According to Diagraph, the system's integrated valve has a special rubber membrane that precisely controls ink flow at the valve opening in the printhead, along with cylindrical valve channels, as solenoids in the system delivery perfectly formed ink droplets that result in sharp, clear characters.
The printheads deliver a defined mark with a maximum print resolution of 18 dots per vertical inch, while the valve's design isolates the ink from all of the machine's internal mechanisms to prevent ink-related failures. Each 1-in. printhead can print one line using an 18-dot font or two lines using a 9-dot font or two lines of a 7-dot font. It can also print three lines using a 5-dot font or any combination in the message. Each printhead also generates two lines of printed information in characters ranging in height from 3/8 to 2 in. tall, totaling four lines of print on each side of each case. Adds Hankes, "We use different print sizes, depending on how many characters we need to include per line."
The ink-jet-printed codes are easier to read and we get more consistent print quality.
The printer's centralized, self-contained ink delivery system pulls ink from a 5-gal pail and pressurizes it to the printheads. Operators can change the ink pail on-the-fly.
The integrated-valve (IV) printheads seal the orifices until it's time to print. The valve pistons don't come in contact with the ink, which helps improve reliability. The pistons open and close to print the desired message. Coupled with a 3M-Matic (www.3m.com) case taper and a Rice Lake Weighing Systems (www.rlws.com) weigh scale, Leach Farms is good to go.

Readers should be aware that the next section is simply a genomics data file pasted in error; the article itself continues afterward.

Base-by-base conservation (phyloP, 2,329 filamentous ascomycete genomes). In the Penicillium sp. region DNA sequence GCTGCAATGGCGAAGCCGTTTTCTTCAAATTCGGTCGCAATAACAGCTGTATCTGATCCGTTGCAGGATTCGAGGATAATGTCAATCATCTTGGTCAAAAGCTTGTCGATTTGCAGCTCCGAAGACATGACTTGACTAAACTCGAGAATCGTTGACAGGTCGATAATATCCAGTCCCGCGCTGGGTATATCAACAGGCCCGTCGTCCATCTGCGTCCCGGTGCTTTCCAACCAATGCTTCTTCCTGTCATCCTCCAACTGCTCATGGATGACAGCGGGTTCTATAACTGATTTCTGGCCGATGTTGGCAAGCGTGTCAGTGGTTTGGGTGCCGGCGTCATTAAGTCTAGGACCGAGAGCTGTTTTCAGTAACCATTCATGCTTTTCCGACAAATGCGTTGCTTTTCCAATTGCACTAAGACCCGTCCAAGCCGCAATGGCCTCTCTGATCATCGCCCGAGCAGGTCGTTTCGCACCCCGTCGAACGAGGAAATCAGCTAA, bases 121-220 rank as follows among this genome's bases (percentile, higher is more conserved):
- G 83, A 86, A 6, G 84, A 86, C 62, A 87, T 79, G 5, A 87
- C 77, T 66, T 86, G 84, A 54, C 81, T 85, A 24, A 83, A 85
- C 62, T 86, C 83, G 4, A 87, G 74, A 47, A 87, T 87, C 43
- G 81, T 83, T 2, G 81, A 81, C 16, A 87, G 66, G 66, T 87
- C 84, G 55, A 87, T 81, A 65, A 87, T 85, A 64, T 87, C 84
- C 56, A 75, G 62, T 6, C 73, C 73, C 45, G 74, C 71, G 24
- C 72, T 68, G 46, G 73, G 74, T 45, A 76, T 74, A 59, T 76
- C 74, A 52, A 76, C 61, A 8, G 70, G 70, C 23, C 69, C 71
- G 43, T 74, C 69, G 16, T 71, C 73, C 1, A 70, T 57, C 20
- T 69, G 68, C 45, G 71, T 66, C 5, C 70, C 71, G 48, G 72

As the produce arrives at the packing line, workers erect the shipping cases, insert a food-grade, proprietary polyethylene liner and then transfer the shippers to the weigh scale which, equipped with a vibratory conveyor, automatically deposits the cut, sliced or diced celery or onions inside, filling each case to a specific target weight. The cases then convey through the case taper to be closed and then move onto the custom conveyor equipped with the ink-jet printer.
Customer-specific information is then applied to the opposing sides of each case by the two integrated-valve printheads mounted on either side of the line. The codes are crisp and legible. Coded cases are then off-loaded and hand-palletized.
To change the print information, operators select a new message that has been programmed into the touchscreen controller. The message is sent to the IJ/3000 printhead and is ready to go when the next case passes the printer.
Leach Farms runs the line on a seasonal basis, so flexibility is critical. Everything on the line is mobile so if the equipment needs to be moved away, the ink-jet printer can be unplugged from a power outlet and moved into temporary storage for the packing of bulk totes. For added transportability, an external ink-delivery pump is mounted on a bracketry below the controller, along with the pail of ink.
Says Hankes, "We wanted to print multiple lines of type on each side of the shipping cases. Reliability was key to our making the decision to move to ink-jet printing. We like the level of support we get from Diagraph."
Leach Farms also benefits from a boost in customer satisfaction, Hankes points out. "The date and time codes and product ID information looks clear and legible, so we're seeing good traceability," Hankes says. "It has been working very well so far."
Although Hankes says the company hasn't noticed a significant labor savings, Leach Farms now saves time on code changes and is able to print clear, concise information on the cases when and how they need to be printed. He concludes, "Labor was not reduced, but we can now allow our staff more time to take care of other responsibilities. Our cases have a more professional appearance and this system was more cost effective than others. That means a lot."